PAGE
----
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How trees can be a bellwether for climate change — and what comes after

How trees can be a bellwether for climate change — and what comes after
This undated photo provided by the U.S. Forest Service shows yellow-cedar trees growing along Sheep Lake east of the Cascade crest in Washington state. (AP)

For all the love he had for California, John Muir held some of his highest arboreal praise for a tree in much farther north.

With its stately, dropping boughs, the yellow-cedar is “a truly noble tree … undoubtedly the best the country affords,” Muir wrote in 1882. But this beautiful species, sporadically distributed along the coast of the Pacific Northwest, British Columbia and Alaska, is not coping well with climate change. At the northern end of its range, an ever-earlier spring thaw is leaving the trees’ root systems without the insulation provided by a layer of snow. Then the cold snaps that often follow early bouts of warm weather can do fatal damage.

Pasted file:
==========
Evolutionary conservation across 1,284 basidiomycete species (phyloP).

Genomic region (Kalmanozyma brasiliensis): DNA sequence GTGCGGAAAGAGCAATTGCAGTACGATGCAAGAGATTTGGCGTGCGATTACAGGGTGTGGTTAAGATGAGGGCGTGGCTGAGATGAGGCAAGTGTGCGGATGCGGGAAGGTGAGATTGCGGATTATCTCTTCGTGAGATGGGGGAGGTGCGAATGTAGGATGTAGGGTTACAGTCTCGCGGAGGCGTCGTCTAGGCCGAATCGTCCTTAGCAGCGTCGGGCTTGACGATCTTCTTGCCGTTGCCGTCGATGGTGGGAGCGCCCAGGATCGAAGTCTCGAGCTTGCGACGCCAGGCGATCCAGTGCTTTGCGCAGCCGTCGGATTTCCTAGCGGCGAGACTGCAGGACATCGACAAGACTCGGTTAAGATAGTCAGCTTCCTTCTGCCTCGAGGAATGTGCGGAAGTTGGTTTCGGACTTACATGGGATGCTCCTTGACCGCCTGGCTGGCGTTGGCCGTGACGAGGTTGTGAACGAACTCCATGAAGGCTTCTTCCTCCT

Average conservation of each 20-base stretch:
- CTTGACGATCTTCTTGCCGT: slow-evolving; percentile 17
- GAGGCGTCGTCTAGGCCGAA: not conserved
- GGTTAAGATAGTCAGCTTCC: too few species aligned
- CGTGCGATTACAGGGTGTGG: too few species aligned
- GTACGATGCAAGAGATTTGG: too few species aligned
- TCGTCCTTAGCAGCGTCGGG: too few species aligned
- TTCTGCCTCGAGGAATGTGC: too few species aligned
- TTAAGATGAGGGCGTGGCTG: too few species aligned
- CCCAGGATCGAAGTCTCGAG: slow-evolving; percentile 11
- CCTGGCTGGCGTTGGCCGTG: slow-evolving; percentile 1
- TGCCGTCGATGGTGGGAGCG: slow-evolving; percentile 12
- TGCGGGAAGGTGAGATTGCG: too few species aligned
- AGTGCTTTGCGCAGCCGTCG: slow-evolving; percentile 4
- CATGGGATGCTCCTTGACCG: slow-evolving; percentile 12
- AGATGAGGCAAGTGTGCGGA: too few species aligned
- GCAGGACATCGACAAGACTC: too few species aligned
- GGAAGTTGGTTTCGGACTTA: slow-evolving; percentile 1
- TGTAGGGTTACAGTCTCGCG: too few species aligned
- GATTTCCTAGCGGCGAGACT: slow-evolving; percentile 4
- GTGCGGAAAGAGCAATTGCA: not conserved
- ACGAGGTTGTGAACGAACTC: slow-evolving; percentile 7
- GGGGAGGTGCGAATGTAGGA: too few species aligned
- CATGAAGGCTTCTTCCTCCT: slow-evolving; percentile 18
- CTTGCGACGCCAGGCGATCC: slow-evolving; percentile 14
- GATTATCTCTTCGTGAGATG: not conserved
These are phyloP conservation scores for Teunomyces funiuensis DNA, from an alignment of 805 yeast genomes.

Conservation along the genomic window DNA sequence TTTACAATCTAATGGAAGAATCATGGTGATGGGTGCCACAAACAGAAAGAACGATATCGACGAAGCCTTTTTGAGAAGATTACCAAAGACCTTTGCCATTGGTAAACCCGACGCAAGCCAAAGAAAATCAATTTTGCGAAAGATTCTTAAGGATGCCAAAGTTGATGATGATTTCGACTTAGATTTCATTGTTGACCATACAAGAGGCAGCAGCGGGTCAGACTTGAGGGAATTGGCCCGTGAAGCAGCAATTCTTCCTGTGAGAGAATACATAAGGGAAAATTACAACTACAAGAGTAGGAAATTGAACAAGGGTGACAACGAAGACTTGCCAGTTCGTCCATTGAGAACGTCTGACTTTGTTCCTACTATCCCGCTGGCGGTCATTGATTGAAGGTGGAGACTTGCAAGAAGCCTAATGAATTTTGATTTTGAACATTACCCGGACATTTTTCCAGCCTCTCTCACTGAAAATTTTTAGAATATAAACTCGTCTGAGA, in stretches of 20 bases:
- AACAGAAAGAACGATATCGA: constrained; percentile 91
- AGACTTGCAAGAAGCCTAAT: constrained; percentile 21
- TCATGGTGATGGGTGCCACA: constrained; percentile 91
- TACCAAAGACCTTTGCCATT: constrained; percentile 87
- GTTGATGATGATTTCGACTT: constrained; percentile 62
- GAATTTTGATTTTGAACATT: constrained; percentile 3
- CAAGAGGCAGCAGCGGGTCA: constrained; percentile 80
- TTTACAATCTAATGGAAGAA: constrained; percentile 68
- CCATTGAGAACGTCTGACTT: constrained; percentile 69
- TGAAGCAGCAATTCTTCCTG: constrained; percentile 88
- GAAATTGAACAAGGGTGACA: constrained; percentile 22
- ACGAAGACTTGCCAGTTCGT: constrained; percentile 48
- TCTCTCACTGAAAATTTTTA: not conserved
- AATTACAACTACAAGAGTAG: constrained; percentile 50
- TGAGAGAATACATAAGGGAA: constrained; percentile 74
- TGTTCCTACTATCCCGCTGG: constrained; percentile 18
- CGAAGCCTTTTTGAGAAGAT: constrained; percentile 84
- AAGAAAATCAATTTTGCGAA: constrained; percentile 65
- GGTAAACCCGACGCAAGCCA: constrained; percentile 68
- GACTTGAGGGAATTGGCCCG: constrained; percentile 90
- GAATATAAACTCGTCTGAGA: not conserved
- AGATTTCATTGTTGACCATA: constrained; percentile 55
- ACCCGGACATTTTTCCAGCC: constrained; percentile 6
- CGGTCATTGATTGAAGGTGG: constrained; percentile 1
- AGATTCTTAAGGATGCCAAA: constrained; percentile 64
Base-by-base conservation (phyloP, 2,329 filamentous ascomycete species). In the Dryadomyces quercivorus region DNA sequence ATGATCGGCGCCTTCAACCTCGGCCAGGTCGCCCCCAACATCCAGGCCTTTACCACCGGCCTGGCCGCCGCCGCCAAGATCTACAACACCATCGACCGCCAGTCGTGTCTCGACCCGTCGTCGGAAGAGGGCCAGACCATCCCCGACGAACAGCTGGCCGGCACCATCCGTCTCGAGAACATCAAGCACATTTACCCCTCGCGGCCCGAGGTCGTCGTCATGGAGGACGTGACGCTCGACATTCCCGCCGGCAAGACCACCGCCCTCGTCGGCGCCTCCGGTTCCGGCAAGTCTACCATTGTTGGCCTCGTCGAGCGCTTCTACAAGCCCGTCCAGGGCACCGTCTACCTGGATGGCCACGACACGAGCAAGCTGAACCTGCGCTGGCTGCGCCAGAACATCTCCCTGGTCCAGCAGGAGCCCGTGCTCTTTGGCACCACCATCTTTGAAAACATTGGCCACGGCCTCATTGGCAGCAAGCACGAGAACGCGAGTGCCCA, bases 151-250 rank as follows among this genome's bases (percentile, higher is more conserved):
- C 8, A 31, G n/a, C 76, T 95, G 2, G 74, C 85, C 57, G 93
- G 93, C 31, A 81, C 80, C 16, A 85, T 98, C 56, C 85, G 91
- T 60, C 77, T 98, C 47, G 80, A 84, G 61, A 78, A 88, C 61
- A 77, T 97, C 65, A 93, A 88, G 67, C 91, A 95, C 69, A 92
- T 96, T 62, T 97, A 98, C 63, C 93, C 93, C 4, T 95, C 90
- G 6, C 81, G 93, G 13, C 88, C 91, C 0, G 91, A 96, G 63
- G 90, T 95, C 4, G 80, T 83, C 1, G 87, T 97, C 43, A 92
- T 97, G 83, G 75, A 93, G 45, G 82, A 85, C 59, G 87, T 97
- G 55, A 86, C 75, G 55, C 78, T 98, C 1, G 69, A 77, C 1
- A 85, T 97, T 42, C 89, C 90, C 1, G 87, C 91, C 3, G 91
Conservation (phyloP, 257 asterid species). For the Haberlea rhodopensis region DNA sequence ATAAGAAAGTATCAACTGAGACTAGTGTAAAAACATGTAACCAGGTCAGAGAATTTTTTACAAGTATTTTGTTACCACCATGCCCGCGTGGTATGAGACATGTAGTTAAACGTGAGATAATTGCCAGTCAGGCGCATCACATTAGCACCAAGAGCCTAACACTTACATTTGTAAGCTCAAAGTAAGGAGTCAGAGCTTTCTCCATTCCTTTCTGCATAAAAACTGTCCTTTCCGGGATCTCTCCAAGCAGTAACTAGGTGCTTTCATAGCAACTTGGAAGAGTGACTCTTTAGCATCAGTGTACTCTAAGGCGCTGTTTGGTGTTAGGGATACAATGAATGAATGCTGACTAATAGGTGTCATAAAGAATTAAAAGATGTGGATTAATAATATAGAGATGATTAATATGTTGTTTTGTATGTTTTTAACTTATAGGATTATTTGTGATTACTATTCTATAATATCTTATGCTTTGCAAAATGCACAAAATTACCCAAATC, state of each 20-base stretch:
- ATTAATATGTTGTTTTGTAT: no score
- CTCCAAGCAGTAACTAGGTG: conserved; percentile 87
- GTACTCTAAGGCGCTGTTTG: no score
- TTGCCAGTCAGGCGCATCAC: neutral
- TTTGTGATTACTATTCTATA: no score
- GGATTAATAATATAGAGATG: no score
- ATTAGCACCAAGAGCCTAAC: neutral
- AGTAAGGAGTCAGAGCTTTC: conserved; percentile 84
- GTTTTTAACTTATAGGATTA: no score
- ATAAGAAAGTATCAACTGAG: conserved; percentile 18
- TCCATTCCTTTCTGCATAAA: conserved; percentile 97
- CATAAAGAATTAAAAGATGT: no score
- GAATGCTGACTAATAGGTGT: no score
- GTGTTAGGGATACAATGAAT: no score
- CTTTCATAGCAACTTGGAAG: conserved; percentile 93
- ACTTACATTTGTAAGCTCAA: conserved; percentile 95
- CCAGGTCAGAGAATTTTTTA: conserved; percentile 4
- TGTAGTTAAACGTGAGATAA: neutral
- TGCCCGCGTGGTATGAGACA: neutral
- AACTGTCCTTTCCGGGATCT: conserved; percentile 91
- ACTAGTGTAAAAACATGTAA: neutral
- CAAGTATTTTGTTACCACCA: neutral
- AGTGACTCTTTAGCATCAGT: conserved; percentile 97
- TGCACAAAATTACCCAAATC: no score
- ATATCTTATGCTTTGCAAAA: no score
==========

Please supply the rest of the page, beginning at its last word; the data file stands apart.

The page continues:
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For her doctoral dissertation at Stanford University, scientist and author Lauren Oakes wanted to look at what happened next: what species will thrive in the ecological niche the cedars are leaving behind? And how will the people who depend on the trees adapt?

From the bird’s-eye view, the giant trunks looked like thousands of toothpicks stuck in the earth. If trees were people, anyone would have called it a tragedy


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To find out, Oakes spent five years studying the yellow-cedar trees in southwest Alaska’s Alexander Archipelago, the smattering of jigsaw-like islands that lie just off of the narrow strip of the state that borders British Columbia.